1902 – Elie Ducommun (1833-1906) and Charles Albert Gobat (1843-1914) – two Swiss activists of the International Peace Bureau

Elie Ducommun was a journalist and a brilliant lecturer. He spent most of his professional life working as a secretary for the Jura-Bern-Lucerne railway (later renamed Jura-Simplon railway), which he started in 1875. He devoted almost all of his free time to his peace activities. He was active in the movement for the European unification. He edited “Les Etats-Unis d’Europe” (“The United States of Europe”) – a periodical published by the International League for Peace and Liberty, founded in 1867.

In 1891, he became the director of the International Peace Bureau. After 1895, he published the Bureau’s bimonthly journal. He was the author of many works regarding the peace movement. He directed the International Peace Bureau until his death. He strove to unite many different peace societies from all over the world. He was also a member of the local authorities in Bern and Geneva.

Charles Albert Gobat – a lawyer, Honorary Secretary of the Permanent International Peace Bureau, Secretary-General of the Inter-Parliamentary Union (IPU). The IPU, founded largely through the efforts of the Nobel Peace Prize laureates Frédéric Passy and William Randal Cremer, brought together interested members from the parliaments of different countries. By doing so and making use of democratic institutions, it strove to improve collaboration among nations. When Gobat served as its Secretary-General, its primary objective was to promote international arbitration.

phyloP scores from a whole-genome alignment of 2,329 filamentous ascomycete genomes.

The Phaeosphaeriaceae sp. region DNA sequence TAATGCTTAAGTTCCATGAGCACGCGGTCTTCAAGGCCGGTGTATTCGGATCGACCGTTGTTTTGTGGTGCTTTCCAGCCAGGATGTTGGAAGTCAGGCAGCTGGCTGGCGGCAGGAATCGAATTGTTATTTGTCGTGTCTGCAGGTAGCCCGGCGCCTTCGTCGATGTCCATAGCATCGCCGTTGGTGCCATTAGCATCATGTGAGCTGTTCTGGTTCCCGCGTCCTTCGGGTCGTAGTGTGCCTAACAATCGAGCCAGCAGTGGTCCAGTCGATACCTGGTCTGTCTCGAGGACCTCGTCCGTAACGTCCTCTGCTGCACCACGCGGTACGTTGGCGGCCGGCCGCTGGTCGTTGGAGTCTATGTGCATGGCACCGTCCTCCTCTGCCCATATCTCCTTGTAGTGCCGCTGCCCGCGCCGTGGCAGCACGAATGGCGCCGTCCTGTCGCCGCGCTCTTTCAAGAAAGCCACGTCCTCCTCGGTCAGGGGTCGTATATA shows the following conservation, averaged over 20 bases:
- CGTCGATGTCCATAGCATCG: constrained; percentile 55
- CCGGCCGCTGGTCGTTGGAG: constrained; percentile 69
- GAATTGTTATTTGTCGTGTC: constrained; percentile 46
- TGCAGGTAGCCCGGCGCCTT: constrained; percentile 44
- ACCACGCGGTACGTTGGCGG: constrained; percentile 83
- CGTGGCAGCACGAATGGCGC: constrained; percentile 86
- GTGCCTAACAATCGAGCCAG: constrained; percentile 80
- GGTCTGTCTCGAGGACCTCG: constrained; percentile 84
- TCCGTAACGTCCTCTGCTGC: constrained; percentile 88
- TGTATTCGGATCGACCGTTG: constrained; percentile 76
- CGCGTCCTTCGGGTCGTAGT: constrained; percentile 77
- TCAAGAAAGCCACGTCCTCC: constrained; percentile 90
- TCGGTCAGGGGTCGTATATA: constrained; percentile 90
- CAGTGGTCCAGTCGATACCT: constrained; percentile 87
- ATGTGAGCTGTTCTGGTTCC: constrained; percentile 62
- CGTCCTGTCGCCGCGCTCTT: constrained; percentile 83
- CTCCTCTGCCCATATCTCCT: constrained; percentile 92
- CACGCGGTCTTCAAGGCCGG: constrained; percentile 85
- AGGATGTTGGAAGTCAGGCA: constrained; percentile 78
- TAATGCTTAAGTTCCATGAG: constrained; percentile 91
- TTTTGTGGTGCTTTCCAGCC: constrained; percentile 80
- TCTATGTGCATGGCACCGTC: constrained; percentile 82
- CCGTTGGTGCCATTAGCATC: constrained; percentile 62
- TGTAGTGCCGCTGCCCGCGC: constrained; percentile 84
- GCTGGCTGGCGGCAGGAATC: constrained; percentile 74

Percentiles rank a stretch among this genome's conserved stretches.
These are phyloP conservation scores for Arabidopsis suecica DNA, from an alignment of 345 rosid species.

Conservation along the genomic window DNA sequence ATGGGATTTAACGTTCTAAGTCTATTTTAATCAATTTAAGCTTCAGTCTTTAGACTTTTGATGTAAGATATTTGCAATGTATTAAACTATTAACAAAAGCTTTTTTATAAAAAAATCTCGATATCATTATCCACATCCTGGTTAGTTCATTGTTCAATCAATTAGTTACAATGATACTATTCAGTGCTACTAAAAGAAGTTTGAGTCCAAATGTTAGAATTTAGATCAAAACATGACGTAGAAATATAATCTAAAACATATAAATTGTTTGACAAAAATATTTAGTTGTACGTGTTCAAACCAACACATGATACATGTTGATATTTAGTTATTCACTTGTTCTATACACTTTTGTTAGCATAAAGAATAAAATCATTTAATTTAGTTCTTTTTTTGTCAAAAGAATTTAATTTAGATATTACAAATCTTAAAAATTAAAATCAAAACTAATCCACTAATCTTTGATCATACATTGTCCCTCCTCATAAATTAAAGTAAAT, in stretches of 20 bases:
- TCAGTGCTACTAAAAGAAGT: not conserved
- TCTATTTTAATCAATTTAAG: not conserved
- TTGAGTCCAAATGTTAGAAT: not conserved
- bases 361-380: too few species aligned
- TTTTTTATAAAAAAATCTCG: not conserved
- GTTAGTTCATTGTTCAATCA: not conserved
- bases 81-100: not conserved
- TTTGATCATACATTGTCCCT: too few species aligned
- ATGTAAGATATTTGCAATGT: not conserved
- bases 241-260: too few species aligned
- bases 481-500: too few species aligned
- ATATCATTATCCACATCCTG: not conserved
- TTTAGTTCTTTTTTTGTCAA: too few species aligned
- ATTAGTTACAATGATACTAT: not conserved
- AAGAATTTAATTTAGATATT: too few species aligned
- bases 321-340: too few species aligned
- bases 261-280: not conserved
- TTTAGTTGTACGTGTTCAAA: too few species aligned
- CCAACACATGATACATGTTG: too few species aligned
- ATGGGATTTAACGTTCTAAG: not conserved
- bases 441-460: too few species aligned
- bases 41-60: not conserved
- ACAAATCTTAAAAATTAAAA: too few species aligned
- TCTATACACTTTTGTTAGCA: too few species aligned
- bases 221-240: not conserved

From 1890 until his death, he was a member of the National Council of the Swiss Confederation (the lower house of the Federal Assembly, a counterpart of the Polish Sejm). He was a liberal and a moderate reformer. In 1902, he applied the principle of arbitration to commercial treaties.

Gobat presided over the fourth conference of the IPU convened in 1892 in Bern, which became the official seat of the Inter-Parliamentary Bureau. He served as its director for 17 years without remuneration. After Ducommun’s death, he took over the leadership of the International Peace Bureau for eight years.

He died with his boots on. While attending the peace conference in Bern, he arose as if to speak but collapsed, dying about an hour later.

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